A full day of sun is essential for strong growth and flowering (if that’s what you’re after). Ensure your rosemary receives a minimum of six hours of direct sun per day, preferably closer to eight. When choosing your planting site, watch out for any shadows from nearby objects or plants that may lower the amount of direct light received throughout the day.

When growing indoors where light is less intense, aim for 10-12 hours. If the stems begin to stretch and gaps between the leaves expand, looking leggy, supplement with grow lights to improve conditions.


Once established, rosemary is considered quite drought-tolerant. Allow the soil to dry out completely before watering again. Water more often in summer when temperatures are high to protect the roots and mulch around the base to retain moisture in the soil if needed. If you do choose to mulch, keep the material away from the stem and branches at the base as consistent contact with moisture can lead to rot.


To add to their low-maintenance nature, rosemary doesn’t require much feeding to thrive. When planted in rich soil amended with compost, little additional nutrients will be needed throughout the season. If you want to encourage the strongest possible growth, you can add a water-soluble fertilizer to the soil around once per month according to the instructions on the packaging.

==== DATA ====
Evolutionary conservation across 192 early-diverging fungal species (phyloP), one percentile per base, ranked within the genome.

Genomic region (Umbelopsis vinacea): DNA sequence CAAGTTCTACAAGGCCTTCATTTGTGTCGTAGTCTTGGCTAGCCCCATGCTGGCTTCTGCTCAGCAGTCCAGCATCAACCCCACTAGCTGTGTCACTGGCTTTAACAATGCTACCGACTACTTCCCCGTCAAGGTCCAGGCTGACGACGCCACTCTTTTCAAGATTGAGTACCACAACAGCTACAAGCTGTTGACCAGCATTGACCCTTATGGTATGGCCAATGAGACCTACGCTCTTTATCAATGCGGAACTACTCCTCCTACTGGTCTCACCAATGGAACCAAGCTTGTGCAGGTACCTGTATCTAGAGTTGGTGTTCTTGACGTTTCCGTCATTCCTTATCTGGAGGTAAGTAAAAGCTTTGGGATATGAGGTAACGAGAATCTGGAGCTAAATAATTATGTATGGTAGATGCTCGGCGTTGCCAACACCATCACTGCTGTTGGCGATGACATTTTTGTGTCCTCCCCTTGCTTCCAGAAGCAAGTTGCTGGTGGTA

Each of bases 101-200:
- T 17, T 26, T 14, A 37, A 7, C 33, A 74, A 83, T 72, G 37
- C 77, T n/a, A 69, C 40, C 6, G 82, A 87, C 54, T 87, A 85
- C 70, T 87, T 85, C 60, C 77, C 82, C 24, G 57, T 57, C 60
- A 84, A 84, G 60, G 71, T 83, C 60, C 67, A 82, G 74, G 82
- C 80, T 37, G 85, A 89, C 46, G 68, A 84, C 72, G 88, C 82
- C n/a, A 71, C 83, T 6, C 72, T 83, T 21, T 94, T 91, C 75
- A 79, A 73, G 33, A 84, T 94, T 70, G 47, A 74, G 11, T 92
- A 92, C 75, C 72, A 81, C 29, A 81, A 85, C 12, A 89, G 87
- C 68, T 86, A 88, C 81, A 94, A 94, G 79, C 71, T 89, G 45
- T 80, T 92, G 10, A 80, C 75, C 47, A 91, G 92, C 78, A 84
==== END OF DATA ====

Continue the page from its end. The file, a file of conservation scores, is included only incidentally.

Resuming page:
Pruning is a useful tool when growing rosemary. Snip off any branches that are underperforming or show signs of damage or disease to promote new and healthy growth. You can also trim flowers if you want to focus on harvesting, but the blooms do look wonderful in the garden and are beloved by pollinators. When the shrub grows large and unruly, trim back the stems to manage the shape. You can also use your shears to prune your rosemary into a hedge, a popular practice in foodscaping.

How to harvest rosemary

When you’re ready to harvest your delicious rosemary, simply trim off the stems and strip the leaves. Alternatively, you can cut off a few inches and throw them in the roasting pan whole to impart their flavor. If you do strip the leaves, save the woody growth as they make great sticks for kebabs or roasting over a fire.

Planting rosemary seeds in the garden
While it is possible to plant rosemary from seed, most gardeners choose to buy starter plants of labeled cultivars at the garden center.
Madison Moulton
Madison Moulton

Madison Moulton is an esteemed gardening writer and editor with a profound affection for plants that took root in her childhood. As a life-long plant enthusiast, Madison’s early captivation with indoor gardening blossomed into a full-fledged profession. Her dedication and expertise in the field have seen her words grace the pages of several national gardening magazines, as well as some of the most popular online platforms.

With bylines in notable gardening publications such as Epic Gardening, Rural Sprout, Homes & Gardens, and All About Gardening, Madison’s voice stands out as a beacon for sustainable and eco-friendly gardening practices. Moreover, her vast experience with tropical plants has not only made her a valuable contributor to our team but has also earned her features in esteemed platforms like Real Homes and Architectural Digest.

While Madison’s extensive writing portfolio speaks volumes about her gardening expertise, her mission remains consistent: to inspire novice and seasoned gardeners alike to approach gardening with both the flora and the earth’s well-being at heart. Outside the digital realm, Madison is hands-on, immersing herself in the rich soils of her home country, South Africa, where she passionately plants and tends to her own garden.